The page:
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on 8 December 2013
I must admit at first, I was a little sceptical about these three topics being covered in one book, but having reached the end, it all makes sense. I particularly enjoyed learning about the link between emotions and superstitions and I was surprised to find out about the origin of certain superstitions that I subscribe to. Baxter also offers an insight into how superstitions have had an influence in the world of sport, restaurant dining and air travel. I learnt a lot about the nature and variety of human emotions and how to recognise them in others. The body language chapter was succinct and it managed to cover the basics in an easy to digest way for those who are dipping their toe into the study of this fascinating area, and the appendix which contains some key body language terms helped to further my knowledge.
I also appreciated Baxter's clever use of humour when describing some adrenaline fuelled adventures he has been on in order for us to appreciate how certain emotions can be successfully overcome. Would highly recommend this book because it is an interesting and well-researched read.
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on 2 February 2014
This book is written in an easy to read personal style, unlike many factual works that can be dry and heavy going. It has many personal examples to illustrate the theory and the author also quotes many other scientific papers and accepted experts in the field so one can follow up by referring to these. I also found it a rather uncomfortable read as Craig Baxter challenges many of the myths about body language and liar-spotting that I have always believed! I think the link between superstitions and emotion and body language is very interesting and not one I have made myself or read about anywhere else. I think I need to do some more reading on the subject now!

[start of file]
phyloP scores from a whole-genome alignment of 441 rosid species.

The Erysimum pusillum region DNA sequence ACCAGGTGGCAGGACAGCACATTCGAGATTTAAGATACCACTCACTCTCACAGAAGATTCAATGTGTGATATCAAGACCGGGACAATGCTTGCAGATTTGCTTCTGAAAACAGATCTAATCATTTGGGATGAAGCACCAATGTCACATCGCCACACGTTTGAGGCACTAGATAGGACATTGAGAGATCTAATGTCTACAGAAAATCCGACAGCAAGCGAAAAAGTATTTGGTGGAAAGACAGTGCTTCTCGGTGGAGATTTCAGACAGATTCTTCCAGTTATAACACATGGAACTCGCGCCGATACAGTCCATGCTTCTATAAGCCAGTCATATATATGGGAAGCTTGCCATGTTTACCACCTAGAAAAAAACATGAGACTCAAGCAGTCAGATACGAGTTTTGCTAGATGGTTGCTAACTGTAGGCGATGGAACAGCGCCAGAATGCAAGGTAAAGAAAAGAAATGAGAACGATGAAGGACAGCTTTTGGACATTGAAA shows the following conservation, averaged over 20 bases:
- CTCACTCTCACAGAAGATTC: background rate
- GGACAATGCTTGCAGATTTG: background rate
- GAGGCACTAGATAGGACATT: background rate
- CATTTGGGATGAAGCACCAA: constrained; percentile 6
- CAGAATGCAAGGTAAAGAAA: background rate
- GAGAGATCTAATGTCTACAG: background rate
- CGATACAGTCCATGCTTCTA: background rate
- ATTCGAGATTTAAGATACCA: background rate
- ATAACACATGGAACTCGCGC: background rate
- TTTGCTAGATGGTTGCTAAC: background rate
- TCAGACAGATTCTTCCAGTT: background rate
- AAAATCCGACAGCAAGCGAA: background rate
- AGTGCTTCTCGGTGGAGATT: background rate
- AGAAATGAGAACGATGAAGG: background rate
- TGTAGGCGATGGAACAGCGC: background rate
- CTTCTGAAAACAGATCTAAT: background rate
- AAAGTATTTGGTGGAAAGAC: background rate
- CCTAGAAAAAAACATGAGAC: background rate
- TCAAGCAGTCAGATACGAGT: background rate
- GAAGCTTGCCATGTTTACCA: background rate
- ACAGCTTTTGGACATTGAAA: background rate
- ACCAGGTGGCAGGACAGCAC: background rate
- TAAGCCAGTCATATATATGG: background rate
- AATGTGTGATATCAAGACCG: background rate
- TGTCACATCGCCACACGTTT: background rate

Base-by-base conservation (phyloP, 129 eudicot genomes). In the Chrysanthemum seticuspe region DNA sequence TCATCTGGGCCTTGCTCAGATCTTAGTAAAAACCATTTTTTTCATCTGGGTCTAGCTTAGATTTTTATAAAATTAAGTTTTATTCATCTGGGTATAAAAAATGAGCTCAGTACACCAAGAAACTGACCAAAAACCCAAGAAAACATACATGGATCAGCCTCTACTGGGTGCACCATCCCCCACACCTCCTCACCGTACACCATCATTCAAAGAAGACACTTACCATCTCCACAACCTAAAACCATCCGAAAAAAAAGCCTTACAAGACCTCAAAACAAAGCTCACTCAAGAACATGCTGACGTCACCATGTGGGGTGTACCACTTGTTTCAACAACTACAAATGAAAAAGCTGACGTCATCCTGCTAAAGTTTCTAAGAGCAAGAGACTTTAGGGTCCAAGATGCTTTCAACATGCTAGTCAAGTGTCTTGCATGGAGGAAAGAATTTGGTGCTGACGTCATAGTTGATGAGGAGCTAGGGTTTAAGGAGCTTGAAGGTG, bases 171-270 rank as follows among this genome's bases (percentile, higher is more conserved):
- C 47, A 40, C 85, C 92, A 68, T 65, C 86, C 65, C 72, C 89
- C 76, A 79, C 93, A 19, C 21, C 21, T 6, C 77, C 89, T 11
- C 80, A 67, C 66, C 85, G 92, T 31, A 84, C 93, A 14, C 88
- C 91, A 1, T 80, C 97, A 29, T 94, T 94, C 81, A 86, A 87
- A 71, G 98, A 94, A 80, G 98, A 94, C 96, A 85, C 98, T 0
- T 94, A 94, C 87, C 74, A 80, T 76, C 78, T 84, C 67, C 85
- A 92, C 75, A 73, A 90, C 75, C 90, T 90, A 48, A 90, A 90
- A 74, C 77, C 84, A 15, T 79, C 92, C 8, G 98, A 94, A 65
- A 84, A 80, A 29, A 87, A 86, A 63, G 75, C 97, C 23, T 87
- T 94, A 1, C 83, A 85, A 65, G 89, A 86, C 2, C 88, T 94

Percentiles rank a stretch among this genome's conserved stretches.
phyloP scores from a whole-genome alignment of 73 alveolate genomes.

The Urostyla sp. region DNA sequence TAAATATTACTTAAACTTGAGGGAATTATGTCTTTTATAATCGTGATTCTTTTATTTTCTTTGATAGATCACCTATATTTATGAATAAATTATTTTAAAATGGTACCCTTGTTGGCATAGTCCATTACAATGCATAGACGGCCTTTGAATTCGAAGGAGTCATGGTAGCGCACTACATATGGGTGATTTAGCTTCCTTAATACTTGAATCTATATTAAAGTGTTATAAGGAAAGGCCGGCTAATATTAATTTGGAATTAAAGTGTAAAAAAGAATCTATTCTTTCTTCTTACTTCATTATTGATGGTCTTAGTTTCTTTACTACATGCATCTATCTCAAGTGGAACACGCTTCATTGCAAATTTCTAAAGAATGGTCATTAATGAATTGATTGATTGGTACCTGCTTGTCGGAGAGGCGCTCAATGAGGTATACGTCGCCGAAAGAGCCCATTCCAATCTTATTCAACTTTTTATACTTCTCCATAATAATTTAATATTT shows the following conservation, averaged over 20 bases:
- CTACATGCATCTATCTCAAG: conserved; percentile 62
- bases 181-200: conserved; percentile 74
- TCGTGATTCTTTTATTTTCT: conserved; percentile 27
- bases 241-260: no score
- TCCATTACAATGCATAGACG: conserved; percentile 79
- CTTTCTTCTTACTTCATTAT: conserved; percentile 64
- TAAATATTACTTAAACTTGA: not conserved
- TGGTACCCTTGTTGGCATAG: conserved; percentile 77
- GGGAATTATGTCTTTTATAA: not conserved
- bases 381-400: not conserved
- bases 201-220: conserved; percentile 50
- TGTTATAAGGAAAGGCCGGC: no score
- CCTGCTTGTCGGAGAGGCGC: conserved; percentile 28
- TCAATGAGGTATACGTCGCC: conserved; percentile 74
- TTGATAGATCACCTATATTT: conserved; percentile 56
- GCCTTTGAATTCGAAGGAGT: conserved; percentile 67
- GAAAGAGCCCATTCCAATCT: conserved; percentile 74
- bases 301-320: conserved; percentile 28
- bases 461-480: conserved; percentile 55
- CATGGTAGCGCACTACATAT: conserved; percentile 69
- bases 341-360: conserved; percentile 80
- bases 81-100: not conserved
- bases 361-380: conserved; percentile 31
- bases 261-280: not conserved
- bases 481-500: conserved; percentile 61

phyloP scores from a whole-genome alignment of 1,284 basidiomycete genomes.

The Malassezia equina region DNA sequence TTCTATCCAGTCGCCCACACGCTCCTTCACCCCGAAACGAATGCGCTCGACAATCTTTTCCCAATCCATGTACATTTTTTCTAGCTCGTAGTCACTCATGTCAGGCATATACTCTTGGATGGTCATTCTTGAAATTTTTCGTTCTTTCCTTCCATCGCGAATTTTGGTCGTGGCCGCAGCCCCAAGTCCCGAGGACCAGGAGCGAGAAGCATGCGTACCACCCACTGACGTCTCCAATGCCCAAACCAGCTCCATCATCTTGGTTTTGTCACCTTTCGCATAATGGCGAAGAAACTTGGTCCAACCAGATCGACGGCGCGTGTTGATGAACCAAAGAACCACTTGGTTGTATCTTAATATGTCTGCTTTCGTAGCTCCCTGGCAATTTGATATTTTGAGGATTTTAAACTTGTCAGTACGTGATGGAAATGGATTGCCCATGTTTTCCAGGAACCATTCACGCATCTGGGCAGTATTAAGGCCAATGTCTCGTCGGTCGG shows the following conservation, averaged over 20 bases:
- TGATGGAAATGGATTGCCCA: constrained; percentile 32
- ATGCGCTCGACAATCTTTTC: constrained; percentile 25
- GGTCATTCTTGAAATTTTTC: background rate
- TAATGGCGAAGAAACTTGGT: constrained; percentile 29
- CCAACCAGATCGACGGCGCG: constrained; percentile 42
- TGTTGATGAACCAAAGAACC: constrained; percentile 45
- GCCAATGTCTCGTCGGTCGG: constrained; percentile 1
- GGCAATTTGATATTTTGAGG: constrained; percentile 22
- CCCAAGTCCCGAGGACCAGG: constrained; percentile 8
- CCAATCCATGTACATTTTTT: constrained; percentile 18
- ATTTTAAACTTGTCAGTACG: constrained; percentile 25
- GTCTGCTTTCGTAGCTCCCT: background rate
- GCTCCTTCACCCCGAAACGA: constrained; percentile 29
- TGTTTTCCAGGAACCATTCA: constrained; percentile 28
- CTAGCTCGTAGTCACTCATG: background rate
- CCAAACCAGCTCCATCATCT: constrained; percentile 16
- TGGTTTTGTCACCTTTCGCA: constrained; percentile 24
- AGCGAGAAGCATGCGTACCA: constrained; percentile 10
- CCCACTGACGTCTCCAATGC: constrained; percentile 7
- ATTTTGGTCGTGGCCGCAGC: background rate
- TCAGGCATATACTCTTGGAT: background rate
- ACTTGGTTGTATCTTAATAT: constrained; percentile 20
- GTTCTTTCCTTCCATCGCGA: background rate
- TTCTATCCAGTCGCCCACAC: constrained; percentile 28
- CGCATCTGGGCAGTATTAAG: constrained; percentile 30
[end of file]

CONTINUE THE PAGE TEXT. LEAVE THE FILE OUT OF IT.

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on 13 June 2014
I feel mean for slating it as it was free, but I don't want people wasting their time reading it. You would probably find out more if you just google the bits you're interested in as this lacked any depth, gave no explanations and spent way too long referring to some other book by the same author. I also had to report a multitude of spelling mistakes and errors in the text (yay Kindle for making it easy to do!)

Luckily I didn't pay for, it is short and didn't take long to finish or I'd give it one star!
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on 26 January 2014
I found this book very fascinating. Although I personally don't believe in superstitions, it was interesting to see the history behind various superstitions and how they can sometimes differ from place to place. Reading real life examples of emotions that Craig has experienced (i.e. fear, despair at Kat's shoe buying) did entertain me as I was imagining them happening :)
I would recommend this book. It keeps you thinking of your own examples throughout and provides great sections of research which has been undertaken.
I look forward to seeing where Craig goes from here..
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on 10 April 2014
Great book! If you ever needed an inside view to how our body can tell what we are thinking then this is the book!
This book showed me a different out look to life! It also helped me to review and help to develop my skills as a manager!
It is a must read book! sure made me look at all I do and view the human culture at a interesting way!
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on 16 December 2014
A superficial look into body language interposed with a litany of references to his prior works. I did find the chapter on superstitions interesting hence three stars. If you're looking for a detailed look into body language try elsewhere.
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on 18 May 2015
Its ok, very basic set of principles. Does not explain concepts in detail. Would probably save money and purchase a better book.